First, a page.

One of the only issues with using an Employee Share Ownership Plan (ESOP) for Business Succession and Exit Planning is the time these plans can take to fully transition ownership – ESOP’s using a profit share type model and/or employee contribution to fund the plan can take 5, 7 or even 10 years to achieve a substantial transfer of business ownership. For some business owners looking to exit the business and retire, this timeframe is too slow – especially if they haven’t begun planning early enough!
The solution is to accelerate the equity investment in the ESOP and one of the best ways to do this is by using debt (leverage) to speed up the purchase of equity for employees – a leveraged ESOP. Put simply, the ESOP is able to borrow money upfront to make a more substantial initial purchase of equity. The ESOP structure doesn’t need to change but the funding mechanism, rather than being just profit share or employee equity, is now bank debt with the ESOP as the borrower of funds. Normally the funder will seek to take preference in payment of dividends to repay the loan rather than these streaming through directly to employees.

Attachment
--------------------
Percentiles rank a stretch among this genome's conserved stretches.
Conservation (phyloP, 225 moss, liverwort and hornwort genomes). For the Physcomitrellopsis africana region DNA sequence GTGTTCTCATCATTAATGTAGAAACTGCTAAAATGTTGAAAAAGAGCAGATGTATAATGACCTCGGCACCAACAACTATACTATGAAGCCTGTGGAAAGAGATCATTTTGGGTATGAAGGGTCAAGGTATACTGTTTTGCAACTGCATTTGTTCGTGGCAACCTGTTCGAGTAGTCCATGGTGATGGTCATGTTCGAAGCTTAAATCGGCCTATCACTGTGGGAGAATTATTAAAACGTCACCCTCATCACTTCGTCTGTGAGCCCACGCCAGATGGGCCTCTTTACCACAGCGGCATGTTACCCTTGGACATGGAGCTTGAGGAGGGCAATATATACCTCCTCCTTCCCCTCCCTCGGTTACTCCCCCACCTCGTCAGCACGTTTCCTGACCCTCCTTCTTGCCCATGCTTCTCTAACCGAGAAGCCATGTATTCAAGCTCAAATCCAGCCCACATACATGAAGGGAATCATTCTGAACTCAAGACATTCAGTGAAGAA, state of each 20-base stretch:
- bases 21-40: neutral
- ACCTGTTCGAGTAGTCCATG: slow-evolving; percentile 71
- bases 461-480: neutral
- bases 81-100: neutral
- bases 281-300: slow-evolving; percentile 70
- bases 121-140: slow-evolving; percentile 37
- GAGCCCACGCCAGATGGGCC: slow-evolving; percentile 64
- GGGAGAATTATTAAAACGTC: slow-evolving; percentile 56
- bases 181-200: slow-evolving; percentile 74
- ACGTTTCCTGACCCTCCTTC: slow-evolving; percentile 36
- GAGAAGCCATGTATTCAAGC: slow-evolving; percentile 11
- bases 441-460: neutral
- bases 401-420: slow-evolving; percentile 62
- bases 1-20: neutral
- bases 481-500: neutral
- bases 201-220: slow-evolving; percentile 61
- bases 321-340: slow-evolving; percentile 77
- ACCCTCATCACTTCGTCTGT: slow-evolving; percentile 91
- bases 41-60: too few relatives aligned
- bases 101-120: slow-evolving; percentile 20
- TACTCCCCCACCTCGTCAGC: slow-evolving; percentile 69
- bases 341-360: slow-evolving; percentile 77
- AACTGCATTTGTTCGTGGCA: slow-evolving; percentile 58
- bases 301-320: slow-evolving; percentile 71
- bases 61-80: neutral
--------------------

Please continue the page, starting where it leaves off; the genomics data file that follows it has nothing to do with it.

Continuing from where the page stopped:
For example, if the ESOP plan is working towards purchasing a business worth $5million, then a profit share based plan will take, say, 7-10 years to make the acquisition (especially if employee shareholders are unable to fund large additional purchases – which is often the case). If however a bank was able to lend $3m upfront to purchase 60% from the founders then the plan is rapidly advanced and the balance will be funded through both dividends (after loan repayments) and further contributions of profit share will allow an accelerated equity investment.
A leveraged (or geared) ESOP may actually combine the best of both worlds – speed of sale of equity and the productivity and performance improvements typical of an Employee Share Ownership Plan – a win-win for both founders and employees.